The current argument about torture is missing the point. The point of torture is the opposite of what the Bush administration said it was -- and to them, that was the best argument for it. Torture isn't for those who can't "handle" the truth. It's for those who aren't interested in it at all.
When Miss CA said that she didn't believe in anything but "opposite" marriage, supporters of her position knew they were in a pickle. They knew that the socio-political winds in this country have shifted and the vast majority of people either think gay rights are a non-issue or are for them to decide. So what do you do in that circumstance? You change the argument. You make it about free speech. It's not that what she said was being attacked, it was her right to think and say it that was! CNN and FOX ran with the story from a PR angle. "Should she have said something else instead of speaking from her heart?" was a common refrain. But most people saw the parity in the argument that anyone criticizing her for it had all the same rights she had and denying them the right to call her out for it made them just as guilty and the whole thing collapsed like...oh, I dunno, the GOP comes to mind. Anyway, the point is that often people will, for political advantage, take an issue and turn it on its head to defend it. Many things were wrapped in flags to get them in one of the public's ears and out the other without scrutiny. And now it's happening again in the torture "debate" that is going on -- so, if you will, a little perspective.
First of all, from Phillipe Sands to John McCain and Donald Rumsfeld to many CIA Operatives' statements it becomes clear that torture not only doesn't work but often provides false information and that most people who are subjected to torture will say anything to get it to stop!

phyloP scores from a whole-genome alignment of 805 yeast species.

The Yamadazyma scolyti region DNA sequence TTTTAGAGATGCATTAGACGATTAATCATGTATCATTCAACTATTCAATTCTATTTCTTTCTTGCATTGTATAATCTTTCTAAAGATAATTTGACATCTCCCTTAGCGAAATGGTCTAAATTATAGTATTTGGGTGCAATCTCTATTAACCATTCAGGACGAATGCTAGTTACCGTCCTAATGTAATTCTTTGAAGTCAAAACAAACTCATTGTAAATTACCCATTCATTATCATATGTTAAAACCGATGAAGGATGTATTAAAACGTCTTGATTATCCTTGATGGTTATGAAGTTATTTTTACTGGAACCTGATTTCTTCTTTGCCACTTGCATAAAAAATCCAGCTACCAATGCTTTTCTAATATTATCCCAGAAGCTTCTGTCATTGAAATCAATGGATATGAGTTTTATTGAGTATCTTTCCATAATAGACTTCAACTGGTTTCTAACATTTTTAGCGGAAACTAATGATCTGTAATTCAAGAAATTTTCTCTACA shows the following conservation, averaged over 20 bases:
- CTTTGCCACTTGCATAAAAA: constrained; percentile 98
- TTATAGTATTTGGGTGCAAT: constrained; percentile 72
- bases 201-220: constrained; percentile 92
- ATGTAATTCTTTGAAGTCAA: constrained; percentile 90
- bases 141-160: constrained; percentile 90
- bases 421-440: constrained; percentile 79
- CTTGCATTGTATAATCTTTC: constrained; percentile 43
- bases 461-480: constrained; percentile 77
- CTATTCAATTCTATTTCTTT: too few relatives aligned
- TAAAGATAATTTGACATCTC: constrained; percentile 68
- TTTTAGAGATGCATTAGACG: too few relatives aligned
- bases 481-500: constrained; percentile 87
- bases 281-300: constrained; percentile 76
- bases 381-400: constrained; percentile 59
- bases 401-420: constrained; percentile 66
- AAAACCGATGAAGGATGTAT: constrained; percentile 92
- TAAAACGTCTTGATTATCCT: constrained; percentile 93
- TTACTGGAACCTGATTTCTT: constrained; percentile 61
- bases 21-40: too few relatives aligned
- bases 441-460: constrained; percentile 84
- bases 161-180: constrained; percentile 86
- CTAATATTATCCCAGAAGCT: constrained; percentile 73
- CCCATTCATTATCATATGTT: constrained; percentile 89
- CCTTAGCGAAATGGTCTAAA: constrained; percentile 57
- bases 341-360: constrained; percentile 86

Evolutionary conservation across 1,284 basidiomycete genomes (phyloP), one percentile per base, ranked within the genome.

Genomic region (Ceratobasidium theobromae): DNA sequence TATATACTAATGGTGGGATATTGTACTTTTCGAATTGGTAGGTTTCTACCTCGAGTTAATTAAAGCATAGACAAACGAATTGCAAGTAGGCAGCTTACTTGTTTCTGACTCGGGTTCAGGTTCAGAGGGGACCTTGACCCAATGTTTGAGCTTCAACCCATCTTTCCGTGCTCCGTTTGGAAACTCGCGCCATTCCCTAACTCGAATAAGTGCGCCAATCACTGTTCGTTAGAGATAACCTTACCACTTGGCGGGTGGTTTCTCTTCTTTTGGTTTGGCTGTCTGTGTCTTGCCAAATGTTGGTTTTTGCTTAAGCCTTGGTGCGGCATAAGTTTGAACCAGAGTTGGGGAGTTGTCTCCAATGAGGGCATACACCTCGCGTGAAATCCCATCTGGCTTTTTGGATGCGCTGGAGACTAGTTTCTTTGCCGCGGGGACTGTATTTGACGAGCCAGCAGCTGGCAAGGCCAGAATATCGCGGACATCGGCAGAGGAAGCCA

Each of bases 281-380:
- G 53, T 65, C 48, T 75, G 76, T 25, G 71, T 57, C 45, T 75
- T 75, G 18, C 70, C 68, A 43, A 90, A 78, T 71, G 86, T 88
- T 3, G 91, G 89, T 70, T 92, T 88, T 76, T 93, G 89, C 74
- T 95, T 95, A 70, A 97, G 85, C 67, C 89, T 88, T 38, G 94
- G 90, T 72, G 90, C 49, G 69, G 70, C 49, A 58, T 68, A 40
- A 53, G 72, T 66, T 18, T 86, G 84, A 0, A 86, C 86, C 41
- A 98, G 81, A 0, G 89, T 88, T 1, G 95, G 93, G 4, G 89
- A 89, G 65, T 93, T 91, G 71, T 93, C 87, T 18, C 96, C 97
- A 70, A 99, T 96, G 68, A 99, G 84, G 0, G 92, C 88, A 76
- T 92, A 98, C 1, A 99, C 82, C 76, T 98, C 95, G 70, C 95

Now, think about that for a second. But first pretend you are Dick Cheney. You are at a meeting with CIA heads and they tell you that torture is unusable because prisoners just make stuff up. And you, Dick Cheney, always a lemonade from lemons kind of fellow, think, "That's awesome! I've been trying to link Sadamm to Al Qaeda for years and this is perfect! Tell the interrogators that we "know" that there is a link and we need details and confirmation. "
...And therein lies the rub. Once interrogators get an idea in their head it's hard to reconcile that with the information they are getting from the person they are interrogating especially when the desire for specific information comes directly from the office of the Vice-President.
Regarding Khalid Sheikh Mohammed:
Following his defense of the interrogation techniques authorized by the administration, Cheney continued: "Did it produce the desired results? I think it did. I think, for example, Khalid Sheikh Mohammed, who was the number three man in al-Qaeda, the man who planned the attacks of 9/11, provided us with a wealth of information. There was a period of time there, three or four years ago, when about half of everything we knew about al-Qaeda came from that one source."
meanwhile what did CIA ops have to say about the info they got from torturing him?
"90 percent of it was total fucking bullshit," and a former Pentagon analyst added, "KSM produced no actionable intelligence. He was trying to tell us how stupid we were."
Did that stop the Bush and Cheney from selling their plans to the public using this info? Nope. Why should they? See if you need to create a narrative, torture is your buddy. Read any book on the Spanish Inquisition and you'll see that torture was great for getting what you wanted out of a prisoner, whether it was the truth or not! And the value of torture then becomes its ability to cement any fabricated narrative with "human intelligence" and "confessions" and "verification of suspicions". It is the enemy of truth. It becomes clearer by the day that truth was never the goal of the Bush administration's use of torture and they were in need of false information that was shaped by torture. In other words it was a sales tool -- and it always has been.